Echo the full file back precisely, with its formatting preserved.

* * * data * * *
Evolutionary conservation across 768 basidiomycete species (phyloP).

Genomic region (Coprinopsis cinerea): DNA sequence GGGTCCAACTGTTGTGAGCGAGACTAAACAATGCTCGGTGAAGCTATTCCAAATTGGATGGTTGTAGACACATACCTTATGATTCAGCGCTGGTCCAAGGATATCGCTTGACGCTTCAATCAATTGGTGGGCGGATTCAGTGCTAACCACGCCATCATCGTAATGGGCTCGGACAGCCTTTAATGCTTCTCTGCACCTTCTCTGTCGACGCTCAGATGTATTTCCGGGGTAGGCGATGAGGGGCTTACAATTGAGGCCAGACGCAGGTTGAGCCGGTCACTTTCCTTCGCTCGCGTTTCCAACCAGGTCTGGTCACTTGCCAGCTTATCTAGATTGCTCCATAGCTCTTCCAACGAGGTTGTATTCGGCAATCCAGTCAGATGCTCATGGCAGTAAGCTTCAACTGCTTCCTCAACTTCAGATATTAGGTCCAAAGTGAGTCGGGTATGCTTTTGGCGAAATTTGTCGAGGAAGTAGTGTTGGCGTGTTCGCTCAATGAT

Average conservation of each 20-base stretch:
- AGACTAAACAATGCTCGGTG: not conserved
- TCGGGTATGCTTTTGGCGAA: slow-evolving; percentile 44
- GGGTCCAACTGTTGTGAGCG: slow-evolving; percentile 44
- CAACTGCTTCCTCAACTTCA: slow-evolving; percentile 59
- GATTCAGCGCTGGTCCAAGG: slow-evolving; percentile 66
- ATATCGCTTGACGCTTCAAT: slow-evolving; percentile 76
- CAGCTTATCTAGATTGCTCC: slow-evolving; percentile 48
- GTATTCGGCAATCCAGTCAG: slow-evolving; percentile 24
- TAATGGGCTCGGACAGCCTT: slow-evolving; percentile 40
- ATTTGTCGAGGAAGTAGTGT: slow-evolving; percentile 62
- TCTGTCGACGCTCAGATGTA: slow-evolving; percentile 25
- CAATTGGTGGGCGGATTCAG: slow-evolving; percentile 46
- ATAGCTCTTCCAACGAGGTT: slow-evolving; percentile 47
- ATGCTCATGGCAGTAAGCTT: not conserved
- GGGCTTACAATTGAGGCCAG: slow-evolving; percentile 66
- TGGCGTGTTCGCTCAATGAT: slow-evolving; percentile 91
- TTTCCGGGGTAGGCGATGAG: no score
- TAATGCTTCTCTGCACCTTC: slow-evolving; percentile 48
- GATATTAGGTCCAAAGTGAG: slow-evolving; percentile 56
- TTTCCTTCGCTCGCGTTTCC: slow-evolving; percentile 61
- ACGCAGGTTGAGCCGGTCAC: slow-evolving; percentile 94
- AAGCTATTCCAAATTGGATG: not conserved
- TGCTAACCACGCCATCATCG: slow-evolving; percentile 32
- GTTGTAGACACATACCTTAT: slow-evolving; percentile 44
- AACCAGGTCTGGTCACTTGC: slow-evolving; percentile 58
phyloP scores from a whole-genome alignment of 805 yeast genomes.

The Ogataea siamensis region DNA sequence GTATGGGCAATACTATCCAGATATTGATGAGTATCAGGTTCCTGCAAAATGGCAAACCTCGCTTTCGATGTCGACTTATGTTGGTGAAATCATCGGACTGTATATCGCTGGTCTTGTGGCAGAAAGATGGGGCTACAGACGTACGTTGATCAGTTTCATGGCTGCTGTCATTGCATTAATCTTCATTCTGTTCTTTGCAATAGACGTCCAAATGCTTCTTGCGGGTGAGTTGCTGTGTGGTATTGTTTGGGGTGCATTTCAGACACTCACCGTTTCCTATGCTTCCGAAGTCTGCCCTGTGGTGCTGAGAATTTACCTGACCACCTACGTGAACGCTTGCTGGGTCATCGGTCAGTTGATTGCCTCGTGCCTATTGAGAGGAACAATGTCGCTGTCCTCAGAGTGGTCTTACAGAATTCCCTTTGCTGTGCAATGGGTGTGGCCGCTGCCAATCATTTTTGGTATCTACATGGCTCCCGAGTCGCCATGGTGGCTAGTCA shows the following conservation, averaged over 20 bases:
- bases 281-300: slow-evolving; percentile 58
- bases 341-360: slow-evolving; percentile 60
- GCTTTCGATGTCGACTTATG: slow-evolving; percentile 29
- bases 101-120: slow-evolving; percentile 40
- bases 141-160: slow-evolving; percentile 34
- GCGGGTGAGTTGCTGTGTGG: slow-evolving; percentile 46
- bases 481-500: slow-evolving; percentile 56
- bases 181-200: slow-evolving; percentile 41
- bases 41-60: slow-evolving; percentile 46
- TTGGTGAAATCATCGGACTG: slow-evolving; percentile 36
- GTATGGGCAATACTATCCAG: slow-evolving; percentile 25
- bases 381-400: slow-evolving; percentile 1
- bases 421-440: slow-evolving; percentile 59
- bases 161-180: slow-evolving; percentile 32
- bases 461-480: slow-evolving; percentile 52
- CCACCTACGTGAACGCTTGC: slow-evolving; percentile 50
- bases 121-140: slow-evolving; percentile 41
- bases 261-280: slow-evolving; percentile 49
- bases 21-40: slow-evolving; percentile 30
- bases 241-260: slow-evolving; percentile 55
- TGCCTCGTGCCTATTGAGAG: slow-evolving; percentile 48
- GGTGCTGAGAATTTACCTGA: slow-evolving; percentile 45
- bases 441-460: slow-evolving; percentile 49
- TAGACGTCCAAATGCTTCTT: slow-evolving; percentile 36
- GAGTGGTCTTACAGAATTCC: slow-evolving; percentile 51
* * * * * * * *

Evolutionary conservation across 768 basidiomycete species (phyloP).

Genomic region (Coprinopsis cinerea): DNA sequence GGGTCCAACTGTTGTGAGCGAGACTAAACAATGCTCGGTGAAGCTATTCCAAATTGGATGGTTGTAGACACATACCTTATGATTCAGCGCTGGTCCAAGGATATCGCTTGACGCTTCAATCAATTGGTGGGCGGATTCAGTGCTAACCACGCCATCATCGTAATGGGCTCGGACAGCCTTTAATGCTTCTCTGCACCTTCTCTGTCGACGCTCAGATGTATTTCCGGGGTAGGCGATGAGGGGCTTACAATTGAGGCCAGACGCAGGTTGAGCCGGTCACTTTCCTTCGCTCGCGTTTCCAACCAGGTCTGGTCACTTGCCAGCTTATCTAGATTGCTCCATAGCTCTTCCAACGAGGTTGTATTCGGCAATCCAGTCAGATGCTCATGGCAGTAAGCTTCAACTGCTTCCTCAACTTCAGATATTAGGTCCAAAGTGAGTCGGGTATGCTTTTGGCGAAATTTGTCGAGGAAGTAGTGTTGGCGTGTTCGCTCAATGAT

Average conservation of each 20-base stretch:
- AGACTAAACAATGCTCGGTG: not conserved
- TCGGGTATGCTTTTGGCGAA: slow-evolving; percentile 44
- GGGTCCAACTGTTGTGAGCG: slow-evolving; percentile 44
- CAACTGCTTCCTCAACTTCA: slow-evolving; percentile 59
- GATTCAGCGCTGGTCCAAGG: slow-evolving; percentile 66
- ATATCGCTTGACGCTTCAAT: slow-evolving; percentile 76
- CAGCTTATCTAGATTGCTCC: slow-evolving; percentile 48
- GTATTCGGCAATCCAGTCAG: slow-evolving; percentile 24
- TAATGGGCTCGGACAGCCTT: slow-evolving; percentile 40
- ATTTGTCGAGGAAGTAGTGT: slow-evolving; percentile 62
- TCTGTCGACGCTCAGATGTA: slow-evolving; percentile 25
- CAATTGGTGGGCGGATTCAG: slow-evolving; percentile 46
- ATAGCTCTTCCAACGAGGTT: slow-evolving; percentile 47
- ATGCTCATGGCAGTAAGCTT: not conserved
- GGGCTTACAATTGAGGCCAG: slow-evolving; percentile 66
- TGGCGTGTTCGCTCAATGAT: slow-evolving; percentile 91
- TTTCCGGGGTAGGCGATGAG: no score
- TAATGCTTCTCTGCACCTTC: slow-evolving; percentile 48
- GATATTAGGTCCAAAGTGAG: slow-evolving; percentile 56
- TTTCCTTCGCTCGCGTTTCC: slow-evolving; percentile 61
- ACGCAGGTTGAGCCGGTCAC: slow-evolving; percentile 94
- AAGCTATTCCAAATTGGATG: not conserved
- TGCTAACCACGCCATCATCG: slow-evolving; percentile 32
- GTTGTAGACACATACCTTAT: slow-evolving; percentile 44
- AACCAGGTCTGGTCACTTGC: slow-evolving; percentile 58
phyloP scores from a whole-genome alignment of 805 yeast genomes.

The Ogataea siamensis region DNA sequence GTATGGGCAATACTATCCAGATATTGATGAGTATCAGGTTCCTGCAAAATGGCAAACCTCGCTTTCGATGTCGACTTATGTTGGTGAAATCATCGGACTGTATATCGCTGGTCTTGTGGCAGAAAGATGGGGCTACAGACGTACGTTGATCAGTTTCATGGCTGCTGTCATTGCATTAATCTTCATTCTGTTCTTTGCAATAGACGTCCAAATGCTTCTTGCGGGTGAGTTGCTGTGTGGTATTGTTTGGGGTGCATTTCAGACACTCACCGTTTCCTATGCTTCCGAAGTCTGCCCTGTGGTGCTGAGAATTTACCTGACCACCTACGTGAACGCTTGCTGGGTCATCGGTCAGTTGATTGCCTCGTGCCTATTGAGAGGAACAATGTCGCTGTCCTCAGAGTGGTCTTACAGAATTCCCTTTGCTGTGCAATGGGTGTGGCCGCTGCCAATCATTTTTGGTATCTACATGGCTCCCGAGTCGCCATGGTGGCTAGTCA shows the following conservation, averaged over 20 bases:
- bases 281-300: slow-evolving; percentile 58
- bases 341-360: slow-evolving; percentile 60
- GCTTTCGATGTCGACTTATG: slow-evolving; percentile 29
- bases 101-120: slow-evolving; percentile 40
- bases 141-160: slow-evolving; percentile 34
- GCGGGTGAGTTGCTGTGTGG: slow-evolving; percentile 46
- bases 481-500: slow-evolving; percentile 56
- bases 181-200: slow-evolving; percentile 41
- bases 41-60: slow-evolving; percentile 46
- TTGGTGAAATCATCGGACTG: slow-evolving; percentile 36
- GTATGGGCAATACTATCCAG: slow-evolving; percentile 25
- bases 381-400: slow-evolving; percentile 1
- bases 421-440: slow-evolving; percentile 59
- bases 161-180: slow-evolving; percentile 32
- bases 461-480: slow-evolving; percentile 52
- CCACCTACGTGAACGCTTGC: slow-evolving; percentile 50
- bases 121-140: slow-evolving; percentile 41
- bases 261-280: slow-evolving; percentile 49
- bases 21-40: slow-evolving; percentile 30
- bases 241-260: slow-evolving; percentile 55
- TGCCTCGTGCCTATTGAGAG: slow-evolving; percentile 48
- GGTGCTGAGAATTTACCTGA: slow-evolving; percentile 45
- bases 441-460: slow-evolving; percentile 49
- TAGACGTCCAAATGCTTCTT: slow-evolving; percentile 36
- GAGTGGTCTTACAGAATTCC: slow-evolving; percentile 51